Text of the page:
Conference Coverage

ARB, ACE inhibitor at discharge curb heart failure readmissions



WASHINGTON – Patients with acute heart failure who were discharged on an angiotensin converting enzyme inhibitor or an angiotensin receptor blocker were significantly less likely to be readmitted to the hospital within 30 days of discharge than patients who were not prescribed these drugs, in a retrospective study of Medicare beneficiaries.

Using data from the Alabama Heart Failure Project, the study looked at hospital readmission rates in 1,348 patients with acute decompensated heart failure and an ejection fraction under 45%, discharged from 106 hospitals in the United States. Their mean age was 75 years, they had similar renal function, they were on various baseline cardiac medications, and they had no contraindications for angiotensin converting enzyme (ACE) inhibitor or angiotensin receptor blocker (ARB) treatment. Of these patients, 734 were prescribed one of these drugs before discharge.

Nick Piegari/Frontline Medical News

Dr. Kumar Sanam

The heart failure readmission and all-cause mortality rates were significantly higher among those who were not started on an ACE inhibitor or ARB before discharge: The 30-day heart failure readmission rate was 14% among those who did not receive an ACE inhibitor or ARB, compared with 7% of those who did – a 48% reduced risk, said Dr. Kumar Sanam, a heart failure fellow at the University of Alabama, Birmingham, at the annual meeting of the American College of Cardiology.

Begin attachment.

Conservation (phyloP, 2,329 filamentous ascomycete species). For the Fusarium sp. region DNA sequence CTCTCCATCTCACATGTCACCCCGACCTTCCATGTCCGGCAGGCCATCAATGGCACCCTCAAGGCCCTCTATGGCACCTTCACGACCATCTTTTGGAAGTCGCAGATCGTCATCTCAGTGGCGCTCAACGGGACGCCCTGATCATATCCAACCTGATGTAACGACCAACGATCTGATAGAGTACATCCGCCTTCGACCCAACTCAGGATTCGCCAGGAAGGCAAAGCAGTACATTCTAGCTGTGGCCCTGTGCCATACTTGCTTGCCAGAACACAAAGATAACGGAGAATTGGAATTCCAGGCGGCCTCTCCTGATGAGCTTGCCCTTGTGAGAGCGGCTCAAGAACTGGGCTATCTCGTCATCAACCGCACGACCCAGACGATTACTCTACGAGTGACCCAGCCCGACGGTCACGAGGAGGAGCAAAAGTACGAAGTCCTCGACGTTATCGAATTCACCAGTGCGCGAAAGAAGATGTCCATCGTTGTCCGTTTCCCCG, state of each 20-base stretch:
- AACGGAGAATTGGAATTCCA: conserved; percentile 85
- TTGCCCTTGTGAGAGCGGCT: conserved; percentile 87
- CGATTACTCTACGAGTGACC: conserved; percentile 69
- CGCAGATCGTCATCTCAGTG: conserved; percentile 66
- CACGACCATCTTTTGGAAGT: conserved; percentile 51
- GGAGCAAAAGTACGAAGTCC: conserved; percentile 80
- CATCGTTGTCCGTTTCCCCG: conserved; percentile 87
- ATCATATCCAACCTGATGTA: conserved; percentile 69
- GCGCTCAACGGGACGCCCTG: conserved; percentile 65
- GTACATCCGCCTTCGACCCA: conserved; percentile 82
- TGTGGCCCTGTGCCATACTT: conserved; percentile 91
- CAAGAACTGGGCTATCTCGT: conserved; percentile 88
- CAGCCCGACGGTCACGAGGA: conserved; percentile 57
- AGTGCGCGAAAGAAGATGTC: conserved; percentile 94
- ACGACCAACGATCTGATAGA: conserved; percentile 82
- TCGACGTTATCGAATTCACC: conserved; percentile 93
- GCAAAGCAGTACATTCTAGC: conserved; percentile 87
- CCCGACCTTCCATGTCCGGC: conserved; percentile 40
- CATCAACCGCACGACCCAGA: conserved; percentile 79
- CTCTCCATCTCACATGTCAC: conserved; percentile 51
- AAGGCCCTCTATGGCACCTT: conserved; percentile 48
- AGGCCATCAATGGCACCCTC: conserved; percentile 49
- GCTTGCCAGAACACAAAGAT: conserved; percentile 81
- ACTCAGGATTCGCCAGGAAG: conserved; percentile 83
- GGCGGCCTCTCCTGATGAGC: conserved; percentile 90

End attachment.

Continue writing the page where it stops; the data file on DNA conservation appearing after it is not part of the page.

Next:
The all-cause readmission rate within 30 days among patients discharged without an ACE inhibitor or ARB was also significantly higher, at 24%, compared with 18% of those discharged with an ACE or an ARB, a relative risk reduction of 26%. The risk of all-cause mortality was reduced by 44% among those prescribed an ACE inhibitor or ARB, Dr. Sanam said.

Under the Affordable Care Act, hospitals will be penalized for above-average, all-cause 30-day readmission rates, he noted, and these findings highlight how the use of treatment recommended in evidence-based guidelines "could be used to reduce a costly health care problem," in the United States, Dr. Sanam said. An estimated one in four patients hospitalized with heart failure return to the hospital within 30 days, and heart failure is the most common cause of 30-day all-cause readmissions, he noted.

Dr. Sanam had no disclosures.

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